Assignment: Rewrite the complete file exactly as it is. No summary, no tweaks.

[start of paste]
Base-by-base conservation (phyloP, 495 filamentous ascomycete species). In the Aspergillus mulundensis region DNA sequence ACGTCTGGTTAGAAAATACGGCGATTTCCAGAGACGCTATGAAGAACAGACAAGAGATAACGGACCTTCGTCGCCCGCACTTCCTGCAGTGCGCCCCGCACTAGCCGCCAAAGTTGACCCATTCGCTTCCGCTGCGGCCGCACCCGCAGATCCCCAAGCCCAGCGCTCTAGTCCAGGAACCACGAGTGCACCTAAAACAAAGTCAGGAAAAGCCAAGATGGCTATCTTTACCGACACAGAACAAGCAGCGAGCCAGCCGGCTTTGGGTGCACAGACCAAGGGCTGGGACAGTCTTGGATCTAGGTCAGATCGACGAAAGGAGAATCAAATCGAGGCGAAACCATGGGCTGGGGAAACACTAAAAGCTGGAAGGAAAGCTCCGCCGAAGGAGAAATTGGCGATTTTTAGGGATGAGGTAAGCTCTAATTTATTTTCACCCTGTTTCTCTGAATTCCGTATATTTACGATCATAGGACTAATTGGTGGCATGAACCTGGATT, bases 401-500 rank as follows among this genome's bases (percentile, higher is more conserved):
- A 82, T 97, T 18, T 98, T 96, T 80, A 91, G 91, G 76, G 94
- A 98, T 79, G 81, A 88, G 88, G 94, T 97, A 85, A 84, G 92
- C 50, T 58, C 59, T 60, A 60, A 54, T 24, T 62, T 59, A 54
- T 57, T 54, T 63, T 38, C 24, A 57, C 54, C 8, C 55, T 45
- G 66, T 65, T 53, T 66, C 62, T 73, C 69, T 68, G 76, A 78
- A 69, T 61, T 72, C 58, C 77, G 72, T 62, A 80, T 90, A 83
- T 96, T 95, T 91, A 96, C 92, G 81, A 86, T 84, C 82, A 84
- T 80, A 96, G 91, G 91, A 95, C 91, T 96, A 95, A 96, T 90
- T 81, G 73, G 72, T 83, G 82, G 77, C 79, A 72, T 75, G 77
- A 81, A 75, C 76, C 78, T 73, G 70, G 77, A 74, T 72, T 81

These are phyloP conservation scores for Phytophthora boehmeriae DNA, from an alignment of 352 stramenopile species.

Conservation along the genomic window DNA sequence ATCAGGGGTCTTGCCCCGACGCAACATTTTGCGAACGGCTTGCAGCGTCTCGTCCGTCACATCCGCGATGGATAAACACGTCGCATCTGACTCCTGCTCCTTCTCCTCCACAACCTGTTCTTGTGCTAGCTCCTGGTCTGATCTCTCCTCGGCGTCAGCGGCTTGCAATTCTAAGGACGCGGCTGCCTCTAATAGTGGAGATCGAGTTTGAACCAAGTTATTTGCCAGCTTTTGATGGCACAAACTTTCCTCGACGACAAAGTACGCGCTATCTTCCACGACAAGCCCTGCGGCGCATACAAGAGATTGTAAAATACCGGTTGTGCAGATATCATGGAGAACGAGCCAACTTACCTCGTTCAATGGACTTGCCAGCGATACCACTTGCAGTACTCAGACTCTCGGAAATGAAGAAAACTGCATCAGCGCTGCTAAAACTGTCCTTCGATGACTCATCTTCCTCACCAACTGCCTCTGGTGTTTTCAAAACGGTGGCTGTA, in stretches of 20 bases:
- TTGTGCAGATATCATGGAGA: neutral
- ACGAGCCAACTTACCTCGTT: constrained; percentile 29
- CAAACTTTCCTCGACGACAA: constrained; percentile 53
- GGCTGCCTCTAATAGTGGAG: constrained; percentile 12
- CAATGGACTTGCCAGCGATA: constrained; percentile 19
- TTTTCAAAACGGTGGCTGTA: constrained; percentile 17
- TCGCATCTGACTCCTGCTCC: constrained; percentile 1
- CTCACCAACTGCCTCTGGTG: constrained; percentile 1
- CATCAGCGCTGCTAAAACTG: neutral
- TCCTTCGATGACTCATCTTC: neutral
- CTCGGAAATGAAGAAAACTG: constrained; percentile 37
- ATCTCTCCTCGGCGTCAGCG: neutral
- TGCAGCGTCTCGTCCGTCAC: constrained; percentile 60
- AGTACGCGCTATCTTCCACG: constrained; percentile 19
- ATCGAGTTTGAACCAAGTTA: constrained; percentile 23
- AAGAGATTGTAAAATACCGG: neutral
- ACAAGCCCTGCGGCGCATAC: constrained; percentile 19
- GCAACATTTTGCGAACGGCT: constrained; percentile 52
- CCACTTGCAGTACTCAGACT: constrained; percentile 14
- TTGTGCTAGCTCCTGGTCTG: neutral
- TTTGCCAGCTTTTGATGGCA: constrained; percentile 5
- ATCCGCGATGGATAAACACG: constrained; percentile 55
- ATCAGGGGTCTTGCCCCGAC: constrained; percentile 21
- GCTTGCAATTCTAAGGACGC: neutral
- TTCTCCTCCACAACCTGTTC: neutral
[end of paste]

Base-by-base conservation (phyloP, 495 filamentous ascomycete species). In the Aspergillus mulundensis region DNA sequence ACGTCTGGTTAGAAAATACGGCGATTTCCAGAGACGCTATGAAGAACAGACAAGAGATAACGGACCTTCGTCGCCCGCACTTCCTGCAGTGCGCCCCGCACTAGCCGCCAAAGTTGACCCATTCGCTTCCGCTGCGGCCGCACCCGCAGATCCCCAAGCCCAGCGCTCTAGTCCAGGAACCACGAGTGCACCTAAAACAAAGTCAGGAAAAGCCAAGATGGCTATCTTTACCGACACAGAACAAGCAGCGAGCCAGCCGGCTTTGGGTGCACAGACCAAGGGCTGGGACAGTCTTGGATCTAGGTCAGATCGACGAAAGGAGAATCAAATCGAGGCGAAACCATGGGCTGGGGAAACACTAAAAGCTGGAAGGAAAGCTCCGCCGAAGGAGAAATTGGCGATTTTTAGGGATGAGGTAAGCTCTAATTTATTTTCACCCTGTTTCTCTGAATTCCGTATATTTACGATCATAGGACTAATTGGTGGCATGAACCTGGATT, bases 401-500 rank as follows among this genome's bases (percentile, higher is more conserved):
- A 82, T 97, T 18, T 98, T 96, T 80, A 91, G 91, G 76, G 94
- A 98, T 79, G 81, A 88, G 88, G 94, T 97, A 85, A 84, G 92
- C 50, T 58, C 59, T 60, A 60, A 54, T 24, T 62, T 59, A 54
- T 57, T 54, T 63, T 38, C 24, A 57, C 54, C 8, C 55, T 45
- G 66, T 65, T 53, T 66, C 62, T 73, C 69, T 68, G 76, A 78
- A 69, T 61, T 72, C 58, C 77, G 72, T 62, A 80, T 90, A 83
- T 96, T 95, T 91, A 96, C 92, G 81, A 86, T 84, C 82, A 84
- T 80, A 96, G 91, G 91, A 95, C 91, T 96, A 95, A 96, T 90
- T 81, G 73, G 72, T 83, G 82, G 77, C 79, A 72, T 75, G 77
- A 81, A 75, C 76, C 78, T 73, G 70, G 77, A 74, T 72, T 81

These are phyloP conservation scores for Phytophthora boehmeriae DNA, from an alignment of 352 stramenopile species.

Conservation along the genomic window DNA sequence ATCAGGGGTCTTGCCCCGACGCAACATTTTGCGAACGGCTTGCAGCGTCTCGTCCGTCACATCCGCGATGGATAAACACGTCGCATCTGACTCCTGCTCCTTCTCCTCCACAACCTGTTCTTGTGCTAGCTCCTGGTCTGATCTCTCCTCGGCGTCAGCGGCTTGCAATTCTAAGGACGCGGCTGCCTCTAATAGTGGAGATCGAGTTTGAACCAAGTTATTTGCCAGCTTTTGATGGCACAAACTTTCCTCGACGACAAAGTACGCGCTATCTTCCACGACAAGCCCTGCGGCGCATACAAGAGATTGTAAAATACCGGTTGTGCAGATATCATGGAGAACGAGCCAACTTACCTCGTTCAATGGACTTGCCAGCGATACCACTTGCAGTACTCAGACTCTCGGAAATGAAGAAAACTGCATCAGCGCTGCTAAAACTGTCCTTCGATGACTCATCTTCCTCACCAACTGCCTCTGGTGTTTTCAAAACGGTGGCTGTA, in stretches of 20 bases:
- TTGTGCAGATATCATGGAGA: neutral
- ACGAGCCAACTTACCTCGTT: constrained; percentile 29
- CAAACTTTCCTCGACGACAA: constrained; percentile 53
- GGCTGCCTCTAATAGTGGAG: constrained; percentile 12
- CAATGGACTTGCCAGCGATA: constrained; percentile 19
- TTTTCAAAACGGTGGCTGTA: constrained; percentile 17
- TCGCATCTGACTCCTGCTCC: constrained; percentile 1
- CTCACCAACTGCCTCTGGTG: constrained; percentile 1
- CATCAGCGCTGCTAAAACTG: neutral
- TCCTTCGATGACTCATCTTC: neutral
- CTCGGAAATGAAGAAAACTG: constrained; percentile 37
- ATCTCTCCTCGGCGTCAGCG: neutral
- TGCAGCGTCTCGTCCGTCAC: constrained; percentile 60
- AGTACGCGCTATCTTCCACG: constrained; percentile 19
- ATCGAGTTTGAACCAAGTTA: constrained; percentile 23
- AAGAGATTGTAAAATACCGG: neutral
- ACAAGCCCTGCGGCGCATAC: constrained; percentile 19
- GCAACATTTTGCGAACGGCT: constrained; percentile 52
- CCACTTGCAGTACTCAGACT: constrained; percentile 14
- TTGTGCTAGCTCCTGGTCTG: neutral
- TTTGCCAGCTTTTGATGGCA: constrained; percentile 5
- ATCCGCGATGGATAAACACG: constrained; percentile 55
- ATCAGGGGTCTTGCCCCGAC: constrained; percentile 21
- GCTTGCAATTCTAAGGACGC: neutral
- TTCTCCTCCACAACCTGTTC: neutral